A few years ago, Scott Fitch, head boys basketball coach at Fairport (New York) High School, learned firsthand how his players could be impacted by poor choices on social media. He has been educating athletes on this topic ever since.
“About five years ago, I had two kids being recruited,” Fitch remembers. “A college coach told me he liked how both of them played, but he was only going to keep recruiting one. He said, ‘Part of our recruiting process is checking out their social media, and the stuff on the other guy’s Twitter page is not what we want at our university.’ That really concerned me.”
In fact, it bothered Fitch so much that he went home that night and read the spurned player’s tweets. “It was brutal,” he says. “Here was a kid I had such a great impression of, and he had this totally different personality online, which was not at all favorable.”
“I had camp the next day with about 100 players, so I stayed up all night and Googled every kid,” continues Fitch. “I went into camp the next day, put a lock on the balls, sat everybody down, and read their social media posts to them. It was one of the most powerful days of camp we ever had.”
From there Fitch began speaking on social media tactics for student-athletes, and he has become respected both locally and regionally for his presentations. Closer to home, he is determined that his own players (and assistant coaches) won’t get tripped up by their social media use.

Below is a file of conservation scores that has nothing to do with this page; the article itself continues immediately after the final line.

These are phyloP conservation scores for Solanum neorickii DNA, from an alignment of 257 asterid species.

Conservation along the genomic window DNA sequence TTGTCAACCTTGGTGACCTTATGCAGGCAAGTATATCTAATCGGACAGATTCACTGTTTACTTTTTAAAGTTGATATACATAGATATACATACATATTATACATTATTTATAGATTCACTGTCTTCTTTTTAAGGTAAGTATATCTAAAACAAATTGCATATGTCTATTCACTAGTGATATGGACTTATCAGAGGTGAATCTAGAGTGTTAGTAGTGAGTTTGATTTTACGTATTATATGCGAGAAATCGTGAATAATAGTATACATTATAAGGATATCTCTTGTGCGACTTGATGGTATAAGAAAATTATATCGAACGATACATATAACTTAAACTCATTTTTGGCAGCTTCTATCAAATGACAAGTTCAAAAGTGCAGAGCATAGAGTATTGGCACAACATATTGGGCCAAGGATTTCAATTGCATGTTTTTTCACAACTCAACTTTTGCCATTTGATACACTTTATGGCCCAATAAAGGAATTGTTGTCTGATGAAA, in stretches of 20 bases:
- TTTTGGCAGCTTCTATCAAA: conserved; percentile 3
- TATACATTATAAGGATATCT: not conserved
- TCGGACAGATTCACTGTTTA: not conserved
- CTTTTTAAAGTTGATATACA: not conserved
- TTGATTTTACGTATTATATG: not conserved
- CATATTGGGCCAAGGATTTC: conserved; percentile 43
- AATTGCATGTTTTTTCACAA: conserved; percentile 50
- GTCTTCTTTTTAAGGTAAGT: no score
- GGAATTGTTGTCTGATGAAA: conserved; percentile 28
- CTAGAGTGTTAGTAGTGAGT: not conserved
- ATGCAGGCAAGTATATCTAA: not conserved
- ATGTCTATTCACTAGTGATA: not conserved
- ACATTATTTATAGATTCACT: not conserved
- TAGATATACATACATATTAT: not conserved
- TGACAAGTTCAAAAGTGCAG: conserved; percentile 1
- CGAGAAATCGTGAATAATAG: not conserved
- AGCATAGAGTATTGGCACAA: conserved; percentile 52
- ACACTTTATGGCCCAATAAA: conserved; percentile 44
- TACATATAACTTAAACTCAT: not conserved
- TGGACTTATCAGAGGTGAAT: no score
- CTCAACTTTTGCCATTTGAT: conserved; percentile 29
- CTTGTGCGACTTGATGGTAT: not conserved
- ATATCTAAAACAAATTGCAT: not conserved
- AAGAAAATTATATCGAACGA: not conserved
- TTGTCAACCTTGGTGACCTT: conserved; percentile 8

“After every game, I say, ‘We win together, we lose together, and I want to make sure we’re all smart on social media,’” Fitch explains. “Then, hopefully, they won’t post something while they’re emotional. I don’t know if there is a way to totally protect yourself and the people around you. But I think the more you talk about it, the better your chances.”
He also has advice for his coaching peers when it comes to posting online. To start, Fitch recommends that coaches maintain two social media accounts—a personal one and a public one for coaching-related posts.
On the coaching one, he suggests carefully choosing images and words that tie into one’s philosophy and values. “I feel like my coaching presence and my social media presence enhance each other,” Fitch says. “Coaching, for me, is about more than just basketball. It’s about trying to impact the whole person, and social media is a big part of that in our society.”
But he also cautions coaches to continually be careful. “You can cross a line and not even know it,” Fitch explains. “If there are players or other students who can be identified in the background of a photo of you coaching, and you post that photo, they are now part of how people see your personal world. You want to make sure that everything you share reflects positively on your program and yourself.”